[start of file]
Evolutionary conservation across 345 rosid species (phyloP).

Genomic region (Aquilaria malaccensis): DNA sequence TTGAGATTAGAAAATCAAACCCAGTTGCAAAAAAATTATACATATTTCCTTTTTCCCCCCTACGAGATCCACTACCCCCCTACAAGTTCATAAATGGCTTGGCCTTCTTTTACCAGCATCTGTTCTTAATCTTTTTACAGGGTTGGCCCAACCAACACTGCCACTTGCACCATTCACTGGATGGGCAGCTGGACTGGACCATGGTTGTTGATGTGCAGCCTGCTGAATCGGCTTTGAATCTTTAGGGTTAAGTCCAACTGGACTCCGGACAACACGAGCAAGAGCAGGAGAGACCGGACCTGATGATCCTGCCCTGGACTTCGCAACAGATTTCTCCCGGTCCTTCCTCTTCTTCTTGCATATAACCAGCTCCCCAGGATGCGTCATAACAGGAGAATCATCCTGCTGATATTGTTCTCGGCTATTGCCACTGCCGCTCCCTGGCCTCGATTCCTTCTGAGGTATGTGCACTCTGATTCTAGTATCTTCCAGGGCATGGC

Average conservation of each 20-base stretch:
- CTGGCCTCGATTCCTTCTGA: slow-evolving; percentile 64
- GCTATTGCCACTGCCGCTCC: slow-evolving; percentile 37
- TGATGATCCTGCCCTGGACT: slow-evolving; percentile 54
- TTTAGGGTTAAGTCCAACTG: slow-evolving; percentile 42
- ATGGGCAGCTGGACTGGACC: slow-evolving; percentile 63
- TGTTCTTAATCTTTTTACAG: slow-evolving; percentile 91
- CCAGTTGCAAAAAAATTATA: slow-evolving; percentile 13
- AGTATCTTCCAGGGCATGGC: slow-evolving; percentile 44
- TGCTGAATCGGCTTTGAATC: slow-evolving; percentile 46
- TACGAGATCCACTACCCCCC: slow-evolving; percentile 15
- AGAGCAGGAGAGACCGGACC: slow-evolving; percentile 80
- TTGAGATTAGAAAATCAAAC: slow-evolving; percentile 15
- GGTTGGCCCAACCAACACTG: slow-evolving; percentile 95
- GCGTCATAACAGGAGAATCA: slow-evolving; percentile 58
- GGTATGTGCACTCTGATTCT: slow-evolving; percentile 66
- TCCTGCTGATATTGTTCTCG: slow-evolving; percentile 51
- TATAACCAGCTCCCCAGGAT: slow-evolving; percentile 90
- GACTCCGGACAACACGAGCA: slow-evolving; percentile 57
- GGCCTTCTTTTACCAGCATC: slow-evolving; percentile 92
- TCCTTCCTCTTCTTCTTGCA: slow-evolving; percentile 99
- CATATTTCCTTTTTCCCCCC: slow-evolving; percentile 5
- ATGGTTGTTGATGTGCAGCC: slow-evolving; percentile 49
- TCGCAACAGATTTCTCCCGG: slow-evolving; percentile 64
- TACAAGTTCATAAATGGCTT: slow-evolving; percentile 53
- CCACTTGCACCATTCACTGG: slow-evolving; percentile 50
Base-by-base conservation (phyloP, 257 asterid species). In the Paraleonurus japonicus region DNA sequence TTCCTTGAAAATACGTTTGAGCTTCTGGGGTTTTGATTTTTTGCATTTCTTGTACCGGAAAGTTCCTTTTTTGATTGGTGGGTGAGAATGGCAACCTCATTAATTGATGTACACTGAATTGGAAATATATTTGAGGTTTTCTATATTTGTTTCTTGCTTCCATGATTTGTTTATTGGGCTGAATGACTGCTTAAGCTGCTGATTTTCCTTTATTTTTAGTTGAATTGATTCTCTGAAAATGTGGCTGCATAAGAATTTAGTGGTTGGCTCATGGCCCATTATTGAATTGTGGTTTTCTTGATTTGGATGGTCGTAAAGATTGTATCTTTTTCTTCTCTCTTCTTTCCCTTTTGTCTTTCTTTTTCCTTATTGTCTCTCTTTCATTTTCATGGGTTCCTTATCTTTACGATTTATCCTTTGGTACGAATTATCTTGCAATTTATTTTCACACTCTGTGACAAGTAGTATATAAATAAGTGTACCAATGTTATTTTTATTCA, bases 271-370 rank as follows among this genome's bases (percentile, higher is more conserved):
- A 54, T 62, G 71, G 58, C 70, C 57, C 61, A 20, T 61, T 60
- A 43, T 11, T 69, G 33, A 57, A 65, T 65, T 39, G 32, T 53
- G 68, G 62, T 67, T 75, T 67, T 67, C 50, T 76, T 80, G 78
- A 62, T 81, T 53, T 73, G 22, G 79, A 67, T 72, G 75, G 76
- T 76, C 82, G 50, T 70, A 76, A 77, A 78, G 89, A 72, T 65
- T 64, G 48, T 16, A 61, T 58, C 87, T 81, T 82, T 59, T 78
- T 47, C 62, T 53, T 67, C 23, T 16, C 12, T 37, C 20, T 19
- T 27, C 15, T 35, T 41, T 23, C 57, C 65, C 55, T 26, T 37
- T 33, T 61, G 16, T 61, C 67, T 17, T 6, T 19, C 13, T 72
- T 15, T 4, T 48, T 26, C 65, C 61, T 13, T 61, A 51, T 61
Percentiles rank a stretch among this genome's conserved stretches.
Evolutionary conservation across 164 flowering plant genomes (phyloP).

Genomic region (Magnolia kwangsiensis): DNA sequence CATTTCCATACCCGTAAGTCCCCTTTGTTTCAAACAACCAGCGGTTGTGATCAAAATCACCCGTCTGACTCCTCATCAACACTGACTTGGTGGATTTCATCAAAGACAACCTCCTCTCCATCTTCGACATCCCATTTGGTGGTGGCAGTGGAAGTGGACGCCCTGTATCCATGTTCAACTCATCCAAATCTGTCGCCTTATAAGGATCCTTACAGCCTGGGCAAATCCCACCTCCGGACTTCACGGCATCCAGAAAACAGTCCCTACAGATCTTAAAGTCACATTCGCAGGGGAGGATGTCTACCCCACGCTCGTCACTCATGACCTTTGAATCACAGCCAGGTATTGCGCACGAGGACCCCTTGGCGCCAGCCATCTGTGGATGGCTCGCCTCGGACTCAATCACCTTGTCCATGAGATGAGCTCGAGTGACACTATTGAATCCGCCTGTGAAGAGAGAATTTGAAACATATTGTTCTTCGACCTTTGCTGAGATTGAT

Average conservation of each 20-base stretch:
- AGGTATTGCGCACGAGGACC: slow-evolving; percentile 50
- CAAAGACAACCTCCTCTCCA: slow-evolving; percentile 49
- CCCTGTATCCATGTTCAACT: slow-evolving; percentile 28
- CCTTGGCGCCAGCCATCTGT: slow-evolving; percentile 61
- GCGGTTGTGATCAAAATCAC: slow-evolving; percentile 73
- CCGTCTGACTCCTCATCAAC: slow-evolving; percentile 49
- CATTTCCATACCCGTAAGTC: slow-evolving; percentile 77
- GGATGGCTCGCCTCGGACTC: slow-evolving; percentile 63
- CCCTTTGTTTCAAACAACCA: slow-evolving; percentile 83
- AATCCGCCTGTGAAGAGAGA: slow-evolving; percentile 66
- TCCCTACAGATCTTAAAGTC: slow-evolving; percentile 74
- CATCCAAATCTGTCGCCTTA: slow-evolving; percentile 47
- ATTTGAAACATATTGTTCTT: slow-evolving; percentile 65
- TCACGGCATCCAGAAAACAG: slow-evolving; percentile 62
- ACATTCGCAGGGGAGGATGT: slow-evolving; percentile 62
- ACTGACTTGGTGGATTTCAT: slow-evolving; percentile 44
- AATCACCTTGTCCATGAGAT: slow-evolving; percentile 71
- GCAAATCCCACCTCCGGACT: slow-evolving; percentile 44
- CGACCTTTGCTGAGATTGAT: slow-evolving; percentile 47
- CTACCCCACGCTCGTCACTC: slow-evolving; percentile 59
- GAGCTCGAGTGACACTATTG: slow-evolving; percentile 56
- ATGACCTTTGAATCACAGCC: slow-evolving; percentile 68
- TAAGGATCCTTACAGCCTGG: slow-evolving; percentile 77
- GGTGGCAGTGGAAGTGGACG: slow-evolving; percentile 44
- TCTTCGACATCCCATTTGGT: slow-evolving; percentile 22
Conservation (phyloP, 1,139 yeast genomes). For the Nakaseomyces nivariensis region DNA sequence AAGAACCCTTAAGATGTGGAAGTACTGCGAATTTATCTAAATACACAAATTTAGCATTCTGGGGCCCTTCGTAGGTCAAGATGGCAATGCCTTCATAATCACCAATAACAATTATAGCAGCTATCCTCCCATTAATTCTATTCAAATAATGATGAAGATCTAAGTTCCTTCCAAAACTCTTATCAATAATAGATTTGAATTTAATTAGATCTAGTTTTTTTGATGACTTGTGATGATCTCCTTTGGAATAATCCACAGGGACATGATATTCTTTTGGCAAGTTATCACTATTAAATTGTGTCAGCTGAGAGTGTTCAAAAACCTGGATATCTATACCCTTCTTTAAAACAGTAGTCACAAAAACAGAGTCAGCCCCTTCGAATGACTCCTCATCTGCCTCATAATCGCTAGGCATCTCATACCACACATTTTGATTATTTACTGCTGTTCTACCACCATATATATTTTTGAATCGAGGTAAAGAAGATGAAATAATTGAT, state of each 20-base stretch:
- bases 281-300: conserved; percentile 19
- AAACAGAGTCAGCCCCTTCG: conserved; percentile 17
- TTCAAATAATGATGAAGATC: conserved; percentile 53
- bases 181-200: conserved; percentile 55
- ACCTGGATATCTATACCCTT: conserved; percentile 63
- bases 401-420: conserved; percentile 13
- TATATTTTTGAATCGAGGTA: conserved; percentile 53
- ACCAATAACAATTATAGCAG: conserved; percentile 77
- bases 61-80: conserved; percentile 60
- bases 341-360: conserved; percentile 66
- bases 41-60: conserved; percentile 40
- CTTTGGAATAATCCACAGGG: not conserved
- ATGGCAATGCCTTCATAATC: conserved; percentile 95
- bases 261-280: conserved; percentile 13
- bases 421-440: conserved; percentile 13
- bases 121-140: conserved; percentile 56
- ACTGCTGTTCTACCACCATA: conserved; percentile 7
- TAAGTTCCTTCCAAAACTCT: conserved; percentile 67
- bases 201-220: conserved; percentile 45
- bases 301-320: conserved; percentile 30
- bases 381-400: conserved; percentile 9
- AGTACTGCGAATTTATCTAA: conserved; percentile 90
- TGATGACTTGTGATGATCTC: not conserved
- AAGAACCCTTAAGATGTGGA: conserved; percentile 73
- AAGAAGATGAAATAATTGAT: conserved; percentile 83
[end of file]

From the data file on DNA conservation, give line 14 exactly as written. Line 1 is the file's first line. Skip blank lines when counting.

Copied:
- AGAGCAGGAGAGACCGGACC: slow-evolving; percentile 80